Self Regulation: Home Program Activities and SPD

Key Issue: Level of Arousal

The Over-Aroused Child

Setting up home program activities for children who have difficulties with self regulation and sensory issues can be a challenge. Many children who have these issues show a variable sense of what is  “just right” in terms of attention, social skills, excitement and readiness to join in activities.  When brought together as a group, these issues are  jointly called “arousal”.

Home programs for children who have difficulties with self-regulation need to address several strategies.   For example,  while swinging can be a helpful activity, the youngster shown below has taken swinging to a new level

This photo shows a boy hanging upside down and yelling while swinging.

This over-aroused boy has chosen to add hanging upside down for additional stimulation. His wide-open mouth shows that he is also using a loud voice while he swings.

The drive to add arousing movements to traditional activities is somewhat typical for children who tend to be over-aroused. Self regulation for this youngster is problematic.

In a similar manner, dancing can be a helpful activity. But dancing with headphones is not enough for this youngster who has chosen to bounce on her bed while she pushes her arms up and sings along to add more input. The drive to add arousing movements to traditional activities is somewhat typical for children who tend to be over-aroused. This can make home programs problematic since activities with too much energy often do not end well.

This photo shows a girl jumping on her bed while dancing with headphones.  Her arms are pushed up and out while sings along to add even more input.

Symptoms of being over-aroused often include:

  • Overactivity
  • Tendency to be “on the go”
  • Excessive talking
  • Difficulty pacing an activity
  • Difficulty with attention
  • Use of excessive force

Occupational Therapists have shown that when home programs that incorporate  “heavy work” are used throughout the day, these children are better able to regulate themselves.  A surprising feature of “heavy work” is that these strategies work equally well with children who are over-aroused as well as with those who are under-aroused.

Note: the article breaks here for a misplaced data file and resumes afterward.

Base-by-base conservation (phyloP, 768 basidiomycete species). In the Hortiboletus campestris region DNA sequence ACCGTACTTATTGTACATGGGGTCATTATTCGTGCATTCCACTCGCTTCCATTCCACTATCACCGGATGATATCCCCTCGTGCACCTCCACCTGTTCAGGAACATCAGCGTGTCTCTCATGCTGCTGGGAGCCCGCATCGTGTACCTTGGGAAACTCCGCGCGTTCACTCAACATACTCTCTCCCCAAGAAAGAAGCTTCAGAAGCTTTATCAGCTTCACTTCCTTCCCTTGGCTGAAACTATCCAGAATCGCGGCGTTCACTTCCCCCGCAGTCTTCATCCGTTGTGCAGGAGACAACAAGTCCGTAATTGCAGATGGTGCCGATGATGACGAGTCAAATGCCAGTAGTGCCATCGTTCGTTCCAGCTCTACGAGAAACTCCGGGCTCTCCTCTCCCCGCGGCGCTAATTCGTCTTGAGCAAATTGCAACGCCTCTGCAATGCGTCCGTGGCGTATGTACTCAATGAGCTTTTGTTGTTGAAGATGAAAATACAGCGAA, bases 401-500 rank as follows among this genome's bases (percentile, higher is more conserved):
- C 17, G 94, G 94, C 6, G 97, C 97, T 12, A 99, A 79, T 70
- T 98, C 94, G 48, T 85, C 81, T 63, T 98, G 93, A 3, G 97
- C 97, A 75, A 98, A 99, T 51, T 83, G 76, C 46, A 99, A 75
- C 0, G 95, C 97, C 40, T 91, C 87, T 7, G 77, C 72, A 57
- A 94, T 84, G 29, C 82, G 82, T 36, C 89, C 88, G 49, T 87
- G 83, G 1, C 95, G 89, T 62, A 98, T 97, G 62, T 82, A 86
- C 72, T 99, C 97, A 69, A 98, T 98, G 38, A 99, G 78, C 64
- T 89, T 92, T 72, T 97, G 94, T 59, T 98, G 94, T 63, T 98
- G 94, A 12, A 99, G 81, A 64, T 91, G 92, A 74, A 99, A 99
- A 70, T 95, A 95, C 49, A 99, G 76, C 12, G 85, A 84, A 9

Surprisingly, over-aroused children who have issues with self-regulation can easily fluctuate from being over-active and noisy to being momentarily calm and quiet.   This is why home programs that use heavy work activities are helpful when the child flip-flops from one level of arousal to another.

Home programs that address issues of self regulation for children who are under-aroused incorporate key features of heavy work by presenting activities that include the key features.

Intentionally introduce key features

For example, begin with activities that  incorporate quick movements,  bright colors, firm manipulatives, a well inflated (therefore firmer) hop ball, forceful music for listening and moving.

Use Steady, antigravity activity such as Physioball walk outs. These children are lying on their tummies and walking forward on their hands to assemble a project.  One is building a project of a block tower, while the other child is assembling a preschool puzzle.

Use resistive activities, such as pulling and pushing the weight of the  whole-body against a stationary  boundary can also be helpful.

Use regular, rhythmic body moves, for example using a hop ball while hopping along to the beat of steady  music.

This photo shows a child using a hop ball to hop around obstacles.
This photo shows a child using a hop ball to hop around obstacles.

Over time, you will want to intentionally pull back in terms of intensity. You can use softer colors, softer more flexible toys, and a slower tempo for music used for listening and moving.  This will help the child who is over-aroused learn to  maintain a more typical pace as needed for attention and social interactions.  For more suggestions please see our self regulation primer and this post on upper body strength. We also recommend you read about heavy work activities.


Leave a Reply

Your email address will not be published. Required fields are marked *